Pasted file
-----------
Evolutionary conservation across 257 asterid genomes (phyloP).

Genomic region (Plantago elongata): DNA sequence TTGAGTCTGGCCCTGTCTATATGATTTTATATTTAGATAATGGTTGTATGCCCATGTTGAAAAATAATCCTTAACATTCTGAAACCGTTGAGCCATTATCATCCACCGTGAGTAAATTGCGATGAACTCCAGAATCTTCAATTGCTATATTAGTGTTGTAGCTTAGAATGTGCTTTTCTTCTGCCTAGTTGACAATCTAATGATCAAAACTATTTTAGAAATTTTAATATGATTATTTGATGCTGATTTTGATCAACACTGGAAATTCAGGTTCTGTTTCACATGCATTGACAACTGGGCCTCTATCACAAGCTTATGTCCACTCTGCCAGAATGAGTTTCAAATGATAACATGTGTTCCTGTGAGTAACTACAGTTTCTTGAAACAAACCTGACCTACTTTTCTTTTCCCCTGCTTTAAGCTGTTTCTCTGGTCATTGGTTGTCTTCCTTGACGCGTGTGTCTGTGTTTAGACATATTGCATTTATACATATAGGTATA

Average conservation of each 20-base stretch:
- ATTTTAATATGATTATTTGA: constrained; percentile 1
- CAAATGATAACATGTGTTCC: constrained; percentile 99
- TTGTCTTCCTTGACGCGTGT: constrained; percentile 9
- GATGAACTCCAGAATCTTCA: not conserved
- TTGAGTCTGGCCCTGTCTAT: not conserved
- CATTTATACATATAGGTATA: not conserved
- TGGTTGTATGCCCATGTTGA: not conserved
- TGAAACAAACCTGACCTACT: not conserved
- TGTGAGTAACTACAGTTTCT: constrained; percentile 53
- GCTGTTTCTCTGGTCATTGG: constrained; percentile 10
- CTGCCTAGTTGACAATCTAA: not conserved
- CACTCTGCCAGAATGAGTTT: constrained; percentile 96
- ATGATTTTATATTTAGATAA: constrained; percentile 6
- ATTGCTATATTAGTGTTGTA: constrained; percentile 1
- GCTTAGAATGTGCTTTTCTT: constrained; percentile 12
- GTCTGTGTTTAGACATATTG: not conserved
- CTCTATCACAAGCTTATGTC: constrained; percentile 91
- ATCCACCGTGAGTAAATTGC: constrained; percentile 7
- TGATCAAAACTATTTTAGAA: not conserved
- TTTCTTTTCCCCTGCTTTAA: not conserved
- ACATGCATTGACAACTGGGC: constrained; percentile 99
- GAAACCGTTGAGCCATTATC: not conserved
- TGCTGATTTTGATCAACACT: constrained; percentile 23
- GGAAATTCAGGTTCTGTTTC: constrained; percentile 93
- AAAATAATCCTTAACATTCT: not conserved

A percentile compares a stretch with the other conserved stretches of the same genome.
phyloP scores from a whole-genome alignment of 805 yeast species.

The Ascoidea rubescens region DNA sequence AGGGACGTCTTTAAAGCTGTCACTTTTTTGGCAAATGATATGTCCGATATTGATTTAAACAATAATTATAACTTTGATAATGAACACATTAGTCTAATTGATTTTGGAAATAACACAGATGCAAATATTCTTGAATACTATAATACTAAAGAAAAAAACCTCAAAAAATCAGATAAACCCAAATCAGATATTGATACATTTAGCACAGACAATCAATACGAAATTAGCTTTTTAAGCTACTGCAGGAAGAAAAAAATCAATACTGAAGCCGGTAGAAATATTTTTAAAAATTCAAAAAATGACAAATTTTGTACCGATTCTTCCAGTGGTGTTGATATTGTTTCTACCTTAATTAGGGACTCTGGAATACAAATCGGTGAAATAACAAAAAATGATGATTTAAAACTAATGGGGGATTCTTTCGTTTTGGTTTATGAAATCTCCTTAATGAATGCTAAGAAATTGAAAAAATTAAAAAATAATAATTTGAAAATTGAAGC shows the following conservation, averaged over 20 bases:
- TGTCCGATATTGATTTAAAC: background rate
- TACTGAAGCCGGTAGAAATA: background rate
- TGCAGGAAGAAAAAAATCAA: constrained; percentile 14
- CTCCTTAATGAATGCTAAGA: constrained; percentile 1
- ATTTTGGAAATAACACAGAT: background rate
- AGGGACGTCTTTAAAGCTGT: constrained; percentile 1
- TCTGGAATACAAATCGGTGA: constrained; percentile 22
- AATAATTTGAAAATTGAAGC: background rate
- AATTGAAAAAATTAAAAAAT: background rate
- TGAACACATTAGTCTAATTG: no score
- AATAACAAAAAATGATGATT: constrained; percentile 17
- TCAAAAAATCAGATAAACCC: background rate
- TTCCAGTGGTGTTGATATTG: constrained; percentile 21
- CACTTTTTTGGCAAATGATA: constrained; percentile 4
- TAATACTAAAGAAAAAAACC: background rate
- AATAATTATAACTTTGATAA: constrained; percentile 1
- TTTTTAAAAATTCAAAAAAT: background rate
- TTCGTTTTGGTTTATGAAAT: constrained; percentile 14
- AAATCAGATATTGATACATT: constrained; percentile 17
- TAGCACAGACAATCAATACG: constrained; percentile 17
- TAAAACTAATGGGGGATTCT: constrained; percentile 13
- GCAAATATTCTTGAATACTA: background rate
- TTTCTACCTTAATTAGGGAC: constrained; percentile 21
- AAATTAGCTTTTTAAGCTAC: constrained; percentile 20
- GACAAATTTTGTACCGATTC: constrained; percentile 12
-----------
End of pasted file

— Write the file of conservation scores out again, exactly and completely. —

Evolutionary conservation across 257 asterid genomes (phyloP).

Genomic region (Plantago elongata): DNA sequence TTGAGTCTGGCCCTGTCTATATGATTTTATATTTAGATAATGGTTGTATGCCCATGTTGAAAAATAATCCTTAACATTCTGAAACCGTTGAGCCATTATCATCCACCGTGAGTAAATTGCGATGAACTCCAGAATCTTCAATTGCTATATTAGTGTTGTAGCTTAGAATGTGCTTTTCTTCTGCCTAGTTGACAATCTAATGATCAAAACTATTTTAGAAATTTTAATATGATTATTTGATGCTGATTTTGATCAACACTGGAAATTCAGGTTCTGTTTCACATGCATTGACAACTGGGCCTCTATCACAAGCTTATGTCCACTCTGCCAGAATGAGTTTCAAATGATAACATGTGTTCCTGTGAGTAACTACAGTTTCTTGAAACAAACCTGACCTACTTTTCTTTTCCCCTGCTTTAAGCTGTTTCTCTGGTCATTGGTTGTCTTCCTTGACGCGTGTGTCTGTGTTTAGACATATTGCATTTATACATATAGGTATA

Average conservation of each 20-base stretch:
- ATTTTAATATGATTATTTGA: constrained; percentile 1
- CAAATGATAACATGTGTTCC: constrained; percentile 99
- TTGTCTTCCTTGACGCGTGT: constrained; percentile 9
- GATGAACTCCAGAATCTTCA: not conserved
- TTGAGTCTGGCCCTGTCTAT: not conserved
- CATTTATACATATAGGTATA: not conserved
- TGGTTGTATGCCCATGTTGA: not conserved
- TGAAACAAACCTGACCTACT: not conserved
- TGTGAGTAACTACAGTTTCT: constrained; percentile 53
- GCTGTTTCTCTGGTCATTGG: constrained; percentile 10
- CTGCCTAGTTGACAATCTAA: not conserved
- CACTCTGCCAGAATGAGTTT: constrained; percentile 96
- ATGATTTTATATTTAGATAA: constrained; percentile 6
- ATTGCTATATTAGTGTTGTA: constrained; percentile 1
- GCTTAGAATGTGCTTTTCTT: constrained; percentile 12
- GTCTGTGTTTAGACATATTG: not conserved
- CTCTATCACAAGCTTATGTC: constrained; percentile 91
- ATCCACCGTGAGTAAATTGC: constrained; percentile 7
- TGATCAAAACTATTTTAGAA: not conserved
- TTTCTTTTCCCCTGCTTTAA: not conserved
- ACATGCATTGACAACTGGGC: constrained; percentile 99
- GAAACCGTTGAGCCATTATC: not conserved
- TGCTGATTTTGATCAACACT: constrained; percentile 23
- GGAAATTCAGGTTCTGTTTC: constrained; percentile 93
- AAAATAATCCTTAACATTCT: not conserved

A percentile compares a stretch with the other conserved stretches of the same genome.
phyloP scores from a whole-genome alignment of 805 yeast species.

The Ascoidea rubescens region DNA sequence AGGGACGTCTTTAAAGCTGTCACTTTTTTGGCAAATGATATGTCCGATATTGATTTAAACAATAATTATAACTTTGATAATGAACACATTAGTCTAATTGATTTTGGAAATAACACAGATGCAAATATTCTTGAATACTATAATACTAAAGAAAAAAACCTCAAAAAATCAGATAAACCCAAATCAGATATTGATACATTTAGCACAGACAATCAATACGAAATTAGCTTTTTAAGCTACTGCAGGAAGAAAAAAATCAATACTGAAGCCGGTAGAAATATTTTTAAAAATTCAAAAAATGACAAATTTTGTACCGATTCTTCCAGTGGTGTTGATATTGTTTCTACCTTAATTAGGGACTCTGGAATACAAATCGGTGAAATAACAAAAAATGATGATTTAAAACTAATGGGGGATTCTTTCGTTTTGGTTTATGAAATCTCCTTAATGAATGCTAAGAAATTGAAAAAATTAAAAAATAATAATTTGAAAATTGAAGC shows the following conservation, averaged over 20 bases:
- TGTCCGATATTGATTTAAAC: background rate
- TACTGAAGCCGGTAGAAATA: background rate
- TGCAGGAAGAAAAAAATCAA: constrained; percentile 14
- CTCCTTAATGAATGCTAAGA: constrained; percentile 1
- ATTTTGGAAATAACACAGAT: background rate
- AGGGACGTCTTTAAAGCTGT: constrained; percentile 1
- TCTGGAATACAAATCGGTGA: constrained; percentile 22
- AATAATTTGAAAATTGAAGC: background rate
- AATTGAAAAAATTAAAAAAT: background rate
- TGAACACATTAGTCTAATTG: no score
- AATAACAAAAAATGATGATT: constrained; percentile 17
- TCAAAAAATCAGATAAACCC: background rate
- TTCCAGTGGTGTTGATATTG: constrained; percentile 21
- CACTTTTTTGGCAAATGATA: constrained; percentile 4
- TAATACTAAAGAAAAAAACC: background rate
- AATAATTATAACTTTGATAA: constrained; percentile 1
- TTTTTAAAAATTCAAAAAAT: background rate
- TTCGTTTTGGTTTATGAAAT: constrained; percentile 14
- AAATCAGATATTGATACATT: constrained; percentile 17
- TAGCACAGACAATCAATACG: constrained; percentile 17
- TAAAACTAATGGGGGATTCT: constrained; percentile 13
- GCAAATATTCTTGAATACTA: background rate
- TTTCTACCTTAATTAGGGAC: constrained; percentile 21
- AAATTAGCTTTTTAAGCTAC: constrained; percentile 20
- GACAAATTTTGTACCGATTC: constrained; percentile 12